The actor has since starred in a variety of films, as in Clint Eastwood’s highly anticipated adaptation of John Berendt’s Midnight in the Garden of Good and Evil (1997) and the big-budget thriller The Negotiator in 1998. The same year, he also lent his voice to the computer-animated A Bug’s Life and starred in the screen adaptation of Hurlyburly. While doing steady film work, Spacey also continued to appear on the stage, winning raves for his performance in an adaptation of Eugene O’Neill’s The Iceman Cometh, first on the London stage in 1998, and then on Broadway the following year. Also in 1999, Spacey won his second Academy Award, this time as Best Actor for American Beauty, director Sam Mendes’s dark comedy about a man experiencing a midlife crisis
Having played a series of emotionally fragile characters of late, notably in his Oscar winning American Beauty, Kevin Spacey may crave a change of pace. Yet in Pay it Forward, Spacey returns to familiar acting territory and doesn’t mind one bit. “I just think that 9 times out of 10 they’re the more interesting characters. You read scripts where it’s the perfect cop or the perfect lawyer, you know? There are a few fake problems here and there, but nothing going on, and I think as an actor, not particularly interesting to play. What IS interesting to play characters where you think: How am I going to do that? What I want an audience to experience is what I feel when I first read a script. THAT’S the moment I know that I think I might do a movie. If I read s script and it moves me, I’m touched by it, if it challenges me or if I think: God, what a story, then I’m hooked,” Spacey explains.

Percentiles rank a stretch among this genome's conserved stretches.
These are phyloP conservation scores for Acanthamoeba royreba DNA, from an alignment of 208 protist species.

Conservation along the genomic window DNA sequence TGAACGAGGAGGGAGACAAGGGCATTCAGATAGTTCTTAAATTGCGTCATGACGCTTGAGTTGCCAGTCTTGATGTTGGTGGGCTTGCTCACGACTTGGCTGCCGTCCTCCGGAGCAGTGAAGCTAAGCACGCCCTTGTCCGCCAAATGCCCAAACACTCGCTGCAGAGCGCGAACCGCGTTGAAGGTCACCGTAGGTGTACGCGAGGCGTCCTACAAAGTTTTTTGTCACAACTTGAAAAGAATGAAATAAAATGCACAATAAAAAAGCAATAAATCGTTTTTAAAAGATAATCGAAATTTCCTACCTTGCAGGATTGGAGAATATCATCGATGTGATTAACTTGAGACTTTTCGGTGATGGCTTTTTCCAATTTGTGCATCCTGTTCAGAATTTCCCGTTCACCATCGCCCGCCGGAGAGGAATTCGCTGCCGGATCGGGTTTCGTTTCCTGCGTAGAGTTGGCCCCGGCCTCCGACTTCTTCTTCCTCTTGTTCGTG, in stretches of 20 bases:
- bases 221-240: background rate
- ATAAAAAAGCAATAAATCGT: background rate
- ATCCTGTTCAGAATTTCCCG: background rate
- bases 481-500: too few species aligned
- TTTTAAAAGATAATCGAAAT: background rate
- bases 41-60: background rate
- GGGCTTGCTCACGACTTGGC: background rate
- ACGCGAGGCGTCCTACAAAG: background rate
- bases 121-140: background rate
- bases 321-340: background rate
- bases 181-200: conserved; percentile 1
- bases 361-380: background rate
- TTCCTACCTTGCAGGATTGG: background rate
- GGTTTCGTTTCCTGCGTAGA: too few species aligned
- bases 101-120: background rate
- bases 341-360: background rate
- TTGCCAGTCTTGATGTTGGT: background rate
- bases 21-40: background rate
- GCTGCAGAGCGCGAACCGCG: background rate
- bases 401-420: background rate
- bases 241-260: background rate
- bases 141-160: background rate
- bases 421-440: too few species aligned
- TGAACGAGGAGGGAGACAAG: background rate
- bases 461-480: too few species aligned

In the case of Pay it Forward, Spacey admits that this very personal piece came along at the right time in his life, as he can relate to the notion of .paying it forward’, something he says he has advocated throughout his life. Yet, as with his previous films, this one examines issues in an emotive but unsentimental way. “The challenge was to avoid the sticky, gooey, movie-of-the-week quality that this easily could have become, so we spent a lot of time trying to wrench out that that kind of unwanted sentimentality, to let the audience do that kind of work, rather than us sitting around pushing buttons and trying to make things emote.”
Much has been written about Spacey in recent years, in terms of who he is, and where the actor ends and the person begins. It is an interesting discussion when it comes to an actor as chameleon-like and intense as Spacey, but when asked to discuss these issues, which relates to the media’s fascination with the lifge of Spacey off screen, he remains as forthright as ever. “It’s a curiosity that there’s so much pop psychology that goes on when I sit down and talk to a writer; they’re just trying to figure it all out, because usually it’s all laid out for them.”